Full Text for CTM Miscellanea 16-5 (Text)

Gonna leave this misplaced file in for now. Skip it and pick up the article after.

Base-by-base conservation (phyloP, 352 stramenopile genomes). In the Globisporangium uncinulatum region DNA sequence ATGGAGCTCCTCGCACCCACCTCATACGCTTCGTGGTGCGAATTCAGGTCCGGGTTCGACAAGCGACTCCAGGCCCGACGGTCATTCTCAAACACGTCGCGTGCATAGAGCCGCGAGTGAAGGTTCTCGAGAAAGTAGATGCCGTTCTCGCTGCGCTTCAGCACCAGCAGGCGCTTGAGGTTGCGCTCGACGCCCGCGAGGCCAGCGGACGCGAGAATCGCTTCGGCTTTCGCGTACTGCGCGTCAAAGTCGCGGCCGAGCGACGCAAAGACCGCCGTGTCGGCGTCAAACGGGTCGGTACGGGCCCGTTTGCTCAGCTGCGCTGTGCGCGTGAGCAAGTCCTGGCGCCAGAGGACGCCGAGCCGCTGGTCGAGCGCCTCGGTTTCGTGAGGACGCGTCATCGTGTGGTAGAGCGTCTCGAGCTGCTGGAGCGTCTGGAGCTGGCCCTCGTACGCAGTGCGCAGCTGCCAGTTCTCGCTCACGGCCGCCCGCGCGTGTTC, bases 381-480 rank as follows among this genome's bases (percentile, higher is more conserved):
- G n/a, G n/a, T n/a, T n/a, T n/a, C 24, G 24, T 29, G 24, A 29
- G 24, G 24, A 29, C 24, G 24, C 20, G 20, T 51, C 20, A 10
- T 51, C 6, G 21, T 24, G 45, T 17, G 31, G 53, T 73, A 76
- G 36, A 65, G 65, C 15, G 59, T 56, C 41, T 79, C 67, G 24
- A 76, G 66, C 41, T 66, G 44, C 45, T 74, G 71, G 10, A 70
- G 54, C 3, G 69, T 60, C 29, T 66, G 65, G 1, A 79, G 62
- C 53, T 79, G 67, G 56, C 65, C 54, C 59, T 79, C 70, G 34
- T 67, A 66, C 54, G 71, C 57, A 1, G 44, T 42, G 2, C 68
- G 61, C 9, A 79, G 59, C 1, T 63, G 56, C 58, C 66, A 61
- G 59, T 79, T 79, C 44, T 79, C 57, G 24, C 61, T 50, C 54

Miscellanea 331 Miscellanea What Was the Formula of Concord Trying to Say? A Reply to Dr. C. B. Gohdes * Dr. Gohdes' article in the October, 1944, issue of the Lutheran Church Quarterly concerning the doctrine of the Lord's Supper makes one ask a question in regard to the Formula of Concord. What was this docu­ment trying to say? Does it have a message for us in the formulation of a new Lutheran dogmatics? If this had been Dr. Gohdes' purpose, we might have let it go unchallenged. But the very first and the second sentences that he writes give us some ground for raising this question. The first sentence speaks of articles and tracts in defense of the traditional Lutheran view of the Lord's Supper and indicates that they are of frequent appearance. It would have been very helpful if Dr. Gohdes had listed a few of these writings that we might judge whether the frequent appearance is also a recent appearance. The second sentence speaks of the restiveness which had made itself felt in regard to the traditional formulation of the doctrine of the Holy Sacra.'1lent. What evidence does the author give for this? This has cert.ainly n"t heen indicated in meetings of commissions on Lutheran unity or in seminars held from time to time throughout the country, In such gatherings Lutherans are apparently still laboring on the peripheral problem of verbal inspiration! The real point of his approach is doubtless the assertion that the Formula of Concord is so argumentatively "implemented as to express the idea of consubstantiation and to connote the very Capernaitic eating and drinking which it reprobates." Dr. Gohdes might charge almost all of the Lutheran Confessions with the same charge of consubstantiation if he were so minded to keep company with the Webster of the dictionary! For they all say about the same thing, On the other hand, Dr. Gohdes stresses that he accepts with all his. heart the Lutheran doctrine of the Lord's Supper. It might then be implied that :bis conception of the Lord's Supper is stated in his own words which read as follows: "Christ is present in the Holy Supper, as He is present in the Word and Baptism, and received savingly in faith, so that the Sacrament of the Altar becomes the means whereby the Kingdom is covenanted to the disciples; that is, to all poor sinners who grasp Him as the pardoner and the healer of sin: there is the essence of the Sacrament." Many years ago Dr. Philip Shaff described the conception of the Lord's Supper as held by Philip Melanchthon, who "represented the idea of a vital union and communion with the person of Christ as the one and only essential thing in the sacred ordinance." I have put this down that Dr. Shaff's estimate of Melanchthon's view might be compared • This article, written by the Rev. Benjamin Lotz of Bethlehem, Pa., ap­peared in the January, 1945, issue of The Lutheran Church Quarterly and is here reprinted with the permission of the latter journal. 332 Miscellanea with that apparently held by Dr. Gohdes. It might further illuminate the subject to quote a few words from the Formula of Concord. "Others, however, are subtle Sacramentarians, and the most injurious of all, who partly speak very speciously in our own words, and pretend that they also believe a true presence of the true, essential, living body and blood of Christ in the Holy Supper, however, that this occurs spiritually through faith. . . . For with them the word spiritually means nothing else than the Spirit of Christ or the power of the absent body of Christ and His merit, which is present; but the body of Christ is in no mode or way present, except only above in the highest heaven, to which we should elevate ourselves in heaven by the thoughts of our faith, etc." It is not possible in a brief note to discuss in any detail Dr. Gohdes' article. Neither is it possible to examine his assertion whether the Scrip­tural quotations in the Formula of Concord are applicable or whether the process of reason is relevant (p. 341). Much of this can be passed over if the important thing is considered. For the historian the first and important task is to inquire how the document arose, and on the basis of this knowledge he ought to judge it. In a confession of faith, he ought to seek out what spiritual values its formulators were trying La conserve, even if they perhaps applied Scnptural passages which 'would not be relevant for the purpose or used terms that could not be used tc en'2:J! these was the omi reception of the b( and blood Df ChTist! The;::;,:. -.-,,-~:.::. :'::':'-:':-::' .. ;.:;.~;:::.2 .,-L!~ ::::!onfessiull w'antcd to Inakt:: clear that in the }-101y Supper) Christ came to men. They did not come to Him. In so doing, they were true to the Lutheran Confessions which had gone before. They had rejected not only the Roman doctrine of the Mass but the philosophy which was necessary to support it with any claims of reason. They would not have cared whether men called their reasoning inconclt~sive and derided them for holding "tv \TO mutually exclusive concepts." On the other hand, they wanted to assert with all of the power within them that Christ comes to the impious, to the scoffer, to the hypocrite, and to the unbeliever in the Sacrament even "where there is no vital union or communion" possible. For the Formula of Concord wanted to make certain this fact that, at the reception of the elements, Christ is not absent from them. And any modern doctrine of the Holy Supper must safeguard this truth even if it must reject the reasoning, the terminology, and the exegesis of our Lutheran fathers. It might be asserted that after four hundred (or less) years, the appeal that Dr. Gohdes makes to a conjectural Aramaic text might seem just as strange to those who follow in our train. But one seeks in vain in the article for a sympathetic considera­tion of what the Formula of Concord is trying to say! Perhaps a reformulation of the Lutheran doctrine of the Lord's Supper ought to start vrith a new Christology. For the san--_L: __ L' ___ ~ :raised against the Real Presence can and have been raised against -the Incal'm ' Iman nature. And the same objections can and have been raised against the ascended and regnant Lord being present in the Holy Sacrament. But for Luther heaven was nothing Miscellanea 333 local or spatial, and the Ascension of our Lord meant that He was no longer bound by the limitations of time and space as in the days of His flesh. In this, Luther anticipated the great philosopher Kant. It is true that the Formula of Concord is less reticent than we to speak of that which is in the final analysis ineffable. But the Formula of Concord arose in the days of cruel and bitter controversy when men are forced to stress definition where it would be better to bow in mystery and faith. Lutheran Unity (From an essay delivered at the Free Conference in Madras, Octo­ber 2 and 3, 1944, by the Rev. M. L. Kretzmann, Missouri Synod Mis­sionary at Ambur, India.) When representative Lutherans of South India met in Madras last fall, our brother Missionary M. L. Kretzmann delivered an excellent paper on the principles that would have to be considered if a God-pleasing union of the various Lutheran bodies represented was to be formed. We regret that we cannot well print the whole essay, but we submit here an important section. Perhaps at a later date another section of it can be printed. In his prefatory remarks the essayist stressed the proper motives with which the whole project was to be approached. He pointed out two legitimate reasons for forming a united front, "that we should unite so that we can do more work" and, secondly, "that we should be able through such an organization to do not only more work, but also better work." Then he began the discussion of principles. He stressed that unity of doctrine was required. The section that has to do with this thought we herewith submit. 1. The union must be a real unity, based on unity of doctrine and practice. This is not a red herring introduced into these discussions for the purpose of distracting and diverting your attention. I believe that the acceptance of this principle alone can give us a reasonable assurance of a sound organization based on Scriptural principles. Anything less than this would be only an admission of spiritual paucity and would carry within it its own promise of decay. The question may be asked whether the assumption of differences in doctrine and practice is not unwarranted in a group of Lutherans, all of whom officially accept the historical Confessions of the Lutheran Church. If such an assumption should prove to be unfounded in fact, it would be cause for sincere rejoicing. But the relation of the various bodies to each other in the past, as well as the present pratices of some, clearly indicate that there is ample room for open and sincere discussion of our present stand in relation to those Confessions. The first mis­sionaries of the Missouri Synod's work in India left a Lutheran group which is now part of the Federation because of a tendency to laxness in discipline of those holding false views on the inspiration of Scripture. Another branch of the Lutheran Church in India is in Communion fel­lowship with a non-Lutheran group. The three American Lutheran Church groups represented in India are at -present carrying on negotia­tions for unity in America but have not yet reached full agreement. 334 Miscellanea I believe that we have a priceless gift from God in our common con­fessional basis and that we should never lose sight of nor minimize the measure of unity which already exists among us. But this should make us all the more eager to assure ourselves that this unity is one of fact and not mere historical connection. We would be less than completely honest if we did not discuss frankly and openly the points on which we differ and, God willing, arrive at a real unity of profession and practice. This has been the historical position of the Lutheran Church. The very existence of that Church is proof of her insistence upon a non­compromising attitude toward the truths of Scripture. She was founded as a protest against the doctrinal decline of the organized Church of the Middle Ages. It was this attitude of tenaciously holding fast to the truth and defending it against all errors which found expression in the Book of Concord: "From this our explanation ... everyone may clearly infer that we have no intention of yielding aught of the eternal, immutable truth of God for the sake of temporal peace, tranquillity, and unity .... But we entertain heartfelt pleasure and love for, and are on our part sincerely inclined and anxious to advance, that unity, according to our utmost power, by which His glory remains to God uninjured, nothing of the divine truth is surrendered, no room is given the least error." Luther realized that he was disturbing the peace of the Church. He was forcibly reminded of this by dignitaries and officials of the State and Church. Yet for the Word of God he would cause contention and discord to arise. He was aware that a peace at any price, a united front at any price policy, would bring terrible consequences in its wake. A Church which endeavored to restore quiet by setting aside the Word of God would at the last be overwhelmed by a deluge of intolerable evils. To him nothing mattered when the Word of God was at stake. We have much to be thankful for in the fact that there has been a definite trend toward confessionalism in the Lutheran Church in America, in which so many of us have our roots, in the past century. Where there was at one time confessional indifference and indiscriminate altar and pulpit fellowship with Reformed pastors and churches of varying degrees of unorthodoxy, we now find a growing concern for purity of doctrine and faithful adherence to Scriptural principles in practice. We would lose much if through hasty desire for a union we would sacrifice this historical principle of Lutheranism. Let us understand that it is unity of faith alone which can bring about a unity which is more than "a fellowship of uncongenial minds," as other types of union have been described. It has been argued that getting together is the main thing and that all else will follow. There is a certain getting together, a co-operation in externals which is outside of the confessional concept, which is both desirable and necessary. But to use this getting together as an approach to union or as a sub,· stitute for real unity is not right. There is real danger that, when we get together merely on the basis of activities, the result will be an organization large in size and small in spiritual power, and there may Miscellanea 335 be room for the justifiable charge that we "have a form of godliness but deny the power thereof." Neither is it enough to say that love alone is a sufficient basis for union. The Lutheran emphasized this when it said: "Before churches and sects can be united, they must find a common authority and bow before it .... No real unity is possible on the basis of Christian love. Get men together on a common basis of faith, and Christian love will have something to feed upon." An attitude of indifference to unity of faith and doctrine is against the concept of the Church. The Church, the ecclesia, is a body which is called out of the world for the express purpose of bearing witness to certain specific facts taught by Holy Scriptures, and any organization which contains those who deny or ignore those facts or the Scriptures which teach them must be inherently unsound. The charge has been made against the Lutheran Church that it perpetuates the divisions of Christendom through its uncompromising attitude. But this is in the nature of the Lutheran Church. She realizes that true, ideal Christian fellowship must be real fellowship based on the truth. God has made the Church the steward of the saving Gospel, and she must ever be aware of the great responsibilities of that stewardship. Dr. M. Loy, it, writing on the Augsburg Confession, has aptly said: "We Lu­therans could get along very nicely with all the world and with all the churches if we would only stop pressing the exclusive claims of the Bible and the way of salvation which it teaches and quit -being Lutherar,s." If we want, and there can be no doubt that we do, a powerful church organization in the best sense of the term, then we must adhere to this Scriptural principle that unity of faith and doctrine is a pre­requisite of union. There is tremendous power in honest convictions. Conviction based on the truth constitutes one of the richest assets of the Church. There are unions which seemed to be based on a least common denominator. The greatest evil resulting from a union of com­promise is the loss of spiritual integrity which is always involved when error is consciously given a place side by side with truth. The way to real unity is not easy. It requires much expenditure of time and labor, much intellectual and spiritual struggle. There is no short cut, and we should not give room to the temptation to seek one. As long ago as 1868 Dr. Walther said: "Patience, gentleness, mutual fraternal esteem, frank exchange of the convictions of each side, close study of Scripture, and constant prayer will be the necessary weapons for those who wish to attain the agreement for which we long and to frustrate the schemes of the devil." It is not out of place to say that in our discussions toward unity v,e must bar the spirit of suspicion, uncharitable judgments, quick-tempered impatience, and, particularly, all self-conceit and self-exaltation. On what basis can we get together, what is needed for unity in doctrine? I am not able to improve on two quotations which I found bearing on this subject. The first is from the Liv'ing Church (March 14, 1943): "A man can be won over for the truth more easily if he believes that his teachings are based -and must be based -on the Holy Scriptures Ll}an if he 336 Miscellanea cares little for what Scripture states. For in the former case the power of Scripture has a chance to work on him. Where two parties are one in their love of the truth, one in their conviction that Holy Scripture is inviolable, and one party misapprehends some of the truth, there is still good prospect for their becoming one in doctrine. Devotion to the truth of Scripture is the indispensable prerequisite for the full appre­hension of the truth." The second is from The American Lutheran, December, 1942: "It is of utmost importance for the Church ever to remember that the Scrip­tures alone are the God-given norm and rule of faith and life. While a given historical setting makes it advisable to set forth controverted elements of Biblical truth in special confessional statements, these docu­ments must never be substituted for the Scriptures themselves. We be­lieve that the teachings of the Bible have been correctly set forth in the historical confessional writings of the Lutheran Church and that whoever accepts the Lutheran Confessions as the true and correct expo­sition of Bible truth deserves to be called a Lutheran. Biblical Chris­tianity and sound Lutheranism we believe are identical." I believe, then, that the further study of present-day problems as they affect our relations with each other must be based on the proposition that the sacred Scriptures themselves and the historical confessional writings of the Lutheran Church are a sufficient basis for the establishment of a God-pleasing doctrinal unity among the various Lutheran groups in India. It may be countered that we are speaking chiefly now of a union of national churches and that we should not impose on them the confessional basis of a Church of another age and land. But it is not a denationalization of the Indian Church nor a stultifying of its spiritual life to ask of it that, if it wishes to be Lutheran, it accept the Confessions of the Lutheran Church. I believe that the Confessions deal with the essence, the material of Christianity, not with its form. In the former there can be no latitude if we are true to our call to preach the Gospel; in the latter, the form, the national Church may adopt whatever is suited to its temperament, environment, and national genius. Let us hold fast this concept of true unity and, though the road be long and hard, pray God to give us the wisdom, patience, and strength to labor for a true union. . . ~